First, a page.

Algorithms and OOD (CSC 207 2014S) : Outlines
Outline 34: Implementing Queues with Arrays
Held: Tuesday, 1 April 2014
Back to Outline 33 - An Introduction to Linear Structures.
On to Outline 35 - Priority Queues and their Basic Implementation.
We consider our second important linear structure, the queue.
- Wrappers, Adapters, Delegation, and such.
- Design patterns and terminology.
- Today's writeup: Exercise 5.
- I will reserve time at the start of class for questions on the exam.
- Reading for Wednesday: Priority Queues
- Review session tonight at 7. Earnest will discuss the wonders of DNF,
kth-smallest on arrays, and more.
- Consider running for the SEPC.
- Get ready to vote on T-Shirts (the Curried Lamb-Duh T-shirt has
disappeared; you should encourage the SEPC to add it).
- Extra credit:
- Convocation, Wednesday, noon: Elizabeth Kolbert (the Sixth Extinction)
- Technology in the liberal arts symposium on Thursday.
- CS extras Thursday: ???
- CS table Friday: TBD
Wrappers, Adapters, and Delegation
What interesting (or not so interesting) design ideas did you get
Here are some of the things I see as important ideas:
- We already know that we can add functionality to a particular class by
ReportingLinearStructure.java shows another mechanism for adding
functionality, one that works for an arbitrary class that implements
- The basic strategy:
- Our wrapper/adapter has a field that contains an object that
implements the interface. I call this the
- Our wrapper/adapter also implements the interface.
- Most of the methods are implemented by delegating the actual work
to the wrapped object.
- But the wrapper can add functionality or modify the behavior.
Here's my really bad ASCII art diagram.
Client ---> fun: wrapped.fun |
| wrapped |
| +---------+ |
| | fun | |
| +---------+ |
- As you saw, one use of this pattern is to provide some automatic
logging of your program. When you want to log everything an object
does, you wrap that object with something that logs each call. Once
you're satisfied, you remove the wrapper.
- It's also useful to add some analysis capabilities, such as a count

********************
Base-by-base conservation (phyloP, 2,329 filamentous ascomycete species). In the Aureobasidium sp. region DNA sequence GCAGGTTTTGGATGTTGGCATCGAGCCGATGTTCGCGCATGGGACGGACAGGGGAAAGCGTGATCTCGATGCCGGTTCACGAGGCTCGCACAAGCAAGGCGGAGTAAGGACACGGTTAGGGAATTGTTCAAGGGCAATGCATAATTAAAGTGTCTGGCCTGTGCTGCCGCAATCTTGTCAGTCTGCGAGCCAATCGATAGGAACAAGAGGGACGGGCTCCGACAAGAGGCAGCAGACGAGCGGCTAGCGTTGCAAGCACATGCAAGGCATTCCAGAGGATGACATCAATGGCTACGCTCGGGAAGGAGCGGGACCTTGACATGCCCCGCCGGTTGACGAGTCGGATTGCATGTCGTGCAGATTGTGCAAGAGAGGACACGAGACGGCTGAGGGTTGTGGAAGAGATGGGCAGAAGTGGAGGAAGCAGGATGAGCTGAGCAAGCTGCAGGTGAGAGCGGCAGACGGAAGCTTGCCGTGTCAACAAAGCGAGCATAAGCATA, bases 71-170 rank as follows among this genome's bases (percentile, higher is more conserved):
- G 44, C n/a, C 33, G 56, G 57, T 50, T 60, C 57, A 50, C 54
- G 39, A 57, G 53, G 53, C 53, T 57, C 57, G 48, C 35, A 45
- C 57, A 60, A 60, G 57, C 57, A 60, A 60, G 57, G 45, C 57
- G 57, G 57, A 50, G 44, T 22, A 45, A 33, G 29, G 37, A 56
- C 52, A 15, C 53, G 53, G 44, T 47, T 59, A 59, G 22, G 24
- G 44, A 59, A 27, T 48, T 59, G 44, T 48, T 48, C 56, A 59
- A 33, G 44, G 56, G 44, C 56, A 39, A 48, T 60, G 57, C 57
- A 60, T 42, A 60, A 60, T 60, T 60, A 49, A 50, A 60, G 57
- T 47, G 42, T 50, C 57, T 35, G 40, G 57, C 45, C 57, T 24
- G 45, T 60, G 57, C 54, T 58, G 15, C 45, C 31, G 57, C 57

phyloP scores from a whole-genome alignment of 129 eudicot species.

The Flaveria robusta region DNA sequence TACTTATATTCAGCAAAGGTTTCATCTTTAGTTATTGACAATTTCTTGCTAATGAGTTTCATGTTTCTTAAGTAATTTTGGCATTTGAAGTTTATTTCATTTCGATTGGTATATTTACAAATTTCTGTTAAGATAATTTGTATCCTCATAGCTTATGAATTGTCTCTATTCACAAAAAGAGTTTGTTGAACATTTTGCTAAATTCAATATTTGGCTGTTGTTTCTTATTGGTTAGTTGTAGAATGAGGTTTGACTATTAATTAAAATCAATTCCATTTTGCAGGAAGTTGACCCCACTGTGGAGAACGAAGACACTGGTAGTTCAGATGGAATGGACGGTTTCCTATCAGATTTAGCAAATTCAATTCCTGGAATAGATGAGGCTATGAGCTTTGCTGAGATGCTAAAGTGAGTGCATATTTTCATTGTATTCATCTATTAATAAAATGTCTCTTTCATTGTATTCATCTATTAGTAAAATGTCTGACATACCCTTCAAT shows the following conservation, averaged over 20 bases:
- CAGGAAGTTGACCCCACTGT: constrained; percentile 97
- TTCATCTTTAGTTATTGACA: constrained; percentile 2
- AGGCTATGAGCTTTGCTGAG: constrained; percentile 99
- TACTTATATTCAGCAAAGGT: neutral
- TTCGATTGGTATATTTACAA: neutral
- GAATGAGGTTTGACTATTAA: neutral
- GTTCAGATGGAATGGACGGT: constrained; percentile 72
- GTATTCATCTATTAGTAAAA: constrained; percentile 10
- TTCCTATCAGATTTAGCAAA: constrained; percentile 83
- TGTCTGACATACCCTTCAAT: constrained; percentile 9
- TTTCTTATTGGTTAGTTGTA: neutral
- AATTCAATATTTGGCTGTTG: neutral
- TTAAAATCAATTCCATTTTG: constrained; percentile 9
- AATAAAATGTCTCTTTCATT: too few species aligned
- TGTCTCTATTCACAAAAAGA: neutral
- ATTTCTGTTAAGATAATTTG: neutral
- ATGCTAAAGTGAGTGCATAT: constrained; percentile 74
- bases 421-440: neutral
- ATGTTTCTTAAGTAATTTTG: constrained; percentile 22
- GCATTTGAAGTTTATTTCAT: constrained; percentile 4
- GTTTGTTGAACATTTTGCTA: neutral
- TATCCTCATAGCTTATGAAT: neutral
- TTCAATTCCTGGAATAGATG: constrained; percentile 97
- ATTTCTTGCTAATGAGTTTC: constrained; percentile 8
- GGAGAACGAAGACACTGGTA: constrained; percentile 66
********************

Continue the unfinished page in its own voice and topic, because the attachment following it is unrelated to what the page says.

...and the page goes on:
of the number of times each method is called.
- Or we can change some of the behavior. For example, we might have
something that calls put twice for each call. (I have no idea why
you would want such behavior.)
- A talented Java programmer can probably write a generic logging or counting
wrapper. I don't have the time or depth of knowledge of Java introspection.
Terminology and Design Patterns
- As object-oriented (and other) programmers have found common approaches
to problems, they've worked to find common names for these approaches
to make it easier to talk to others about the approach.
- Often, people use the term "design patterns" to refer to this approach.
- Design patterns are a bit more specific, in the sense that a good
design pattern also tells you a lot about when to use the pattern.
- Most of the members of this department like design patterns primarily
as a use of common terminology.
- I've had trouble finding the right term for this approach, which is a
- I call these "wrappers", but I use "wrapper" for a lot of things.
- They use delegation (or the delegate pattern).
- They are kind of like the adapter pattern, although adapters are usually
used to make objects meet new interfaces. (You've seen me use adapters
to get built-in Java classes meet my interfaces.)
- Read code.
- Fix bugs.
- Fix more bugs.
- Write an interator.